Degree Granting Department
David Diamond, Ph.D.
Cheryl Kirstein, Ph.D.
Keith Pennypacker, Ph.D.
Jonathan Rottenberg, Ph.D.
PTSD, fear conditioning, novel object recognition, flashbulb memory, muscimol
The neural pathways underlying the symptoms of Post Traumatic Stress Disorder (PTSD) have not been fully elucidated. Intrusive memories, persistent anxiety and other cognitive deficits have been attributed to maladaptive or otherwise aberrant processing in specific brain regions, including the hippocampus, amygdala and prefrontal cortex. Our laboratory has developed an animal model of PTSD which results in the enhancement of memory for a place associated with exposure to a predator, anxiety-like behavior, increased startle and impaired memory in a non-aversive memory task. To better understand how the interaction of the hippocampus and prefrontal cortex contribute to the different symptoms of the disorder, we investigated the transient inactivation of each structure during an intense stressor. Our results show that long-term contextual fear associations involve activity in both the hippocampus and the prefrontal cortex, but only the prefrontal cortex is involved in cued fear memories as well.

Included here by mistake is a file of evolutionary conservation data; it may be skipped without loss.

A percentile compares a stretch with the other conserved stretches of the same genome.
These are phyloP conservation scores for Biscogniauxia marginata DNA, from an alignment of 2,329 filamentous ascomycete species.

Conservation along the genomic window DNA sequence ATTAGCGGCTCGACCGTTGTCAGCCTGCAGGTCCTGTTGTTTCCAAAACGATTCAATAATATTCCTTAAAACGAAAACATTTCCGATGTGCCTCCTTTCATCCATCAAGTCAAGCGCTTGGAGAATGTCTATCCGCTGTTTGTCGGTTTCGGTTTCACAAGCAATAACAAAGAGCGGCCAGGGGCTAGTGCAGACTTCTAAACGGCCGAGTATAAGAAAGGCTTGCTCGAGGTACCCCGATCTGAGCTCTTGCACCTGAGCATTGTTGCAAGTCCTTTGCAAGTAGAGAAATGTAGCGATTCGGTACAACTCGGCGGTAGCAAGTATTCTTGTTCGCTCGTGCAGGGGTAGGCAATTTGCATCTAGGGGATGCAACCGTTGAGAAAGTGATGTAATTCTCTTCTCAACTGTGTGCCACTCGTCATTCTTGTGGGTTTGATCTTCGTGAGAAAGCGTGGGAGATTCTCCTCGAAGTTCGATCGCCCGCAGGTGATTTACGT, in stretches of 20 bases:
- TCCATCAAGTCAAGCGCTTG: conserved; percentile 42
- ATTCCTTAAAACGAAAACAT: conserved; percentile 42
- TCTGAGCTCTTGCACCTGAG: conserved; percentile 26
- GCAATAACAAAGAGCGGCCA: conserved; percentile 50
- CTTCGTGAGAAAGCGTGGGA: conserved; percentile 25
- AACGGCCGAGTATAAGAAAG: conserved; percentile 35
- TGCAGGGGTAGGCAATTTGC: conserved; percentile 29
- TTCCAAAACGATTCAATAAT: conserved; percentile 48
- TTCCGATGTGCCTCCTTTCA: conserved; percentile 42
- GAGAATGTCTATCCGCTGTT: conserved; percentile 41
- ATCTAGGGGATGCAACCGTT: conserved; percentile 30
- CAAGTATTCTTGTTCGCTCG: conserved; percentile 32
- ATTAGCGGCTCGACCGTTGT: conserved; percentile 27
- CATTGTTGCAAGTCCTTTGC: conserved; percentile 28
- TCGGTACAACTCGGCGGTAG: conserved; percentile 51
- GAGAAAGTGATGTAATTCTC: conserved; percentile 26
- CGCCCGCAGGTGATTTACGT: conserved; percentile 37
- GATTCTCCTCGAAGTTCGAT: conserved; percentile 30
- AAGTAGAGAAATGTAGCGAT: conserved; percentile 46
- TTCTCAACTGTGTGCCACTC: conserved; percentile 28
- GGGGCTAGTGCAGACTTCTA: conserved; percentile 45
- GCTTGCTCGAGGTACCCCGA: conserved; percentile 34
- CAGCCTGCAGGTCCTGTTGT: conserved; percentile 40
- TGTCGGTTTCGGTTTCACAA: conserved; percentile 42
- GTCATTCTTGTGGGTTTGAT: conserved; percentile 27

Scholar Commons Citation
Halonen, Joshua D., "Influence of Temporary Inactivation of the Prefrontal Cortex or Hippocampus during Stress on the Subsequent Expression of Anxiety and Memory" (2009). Graduate Theses and Dissertations.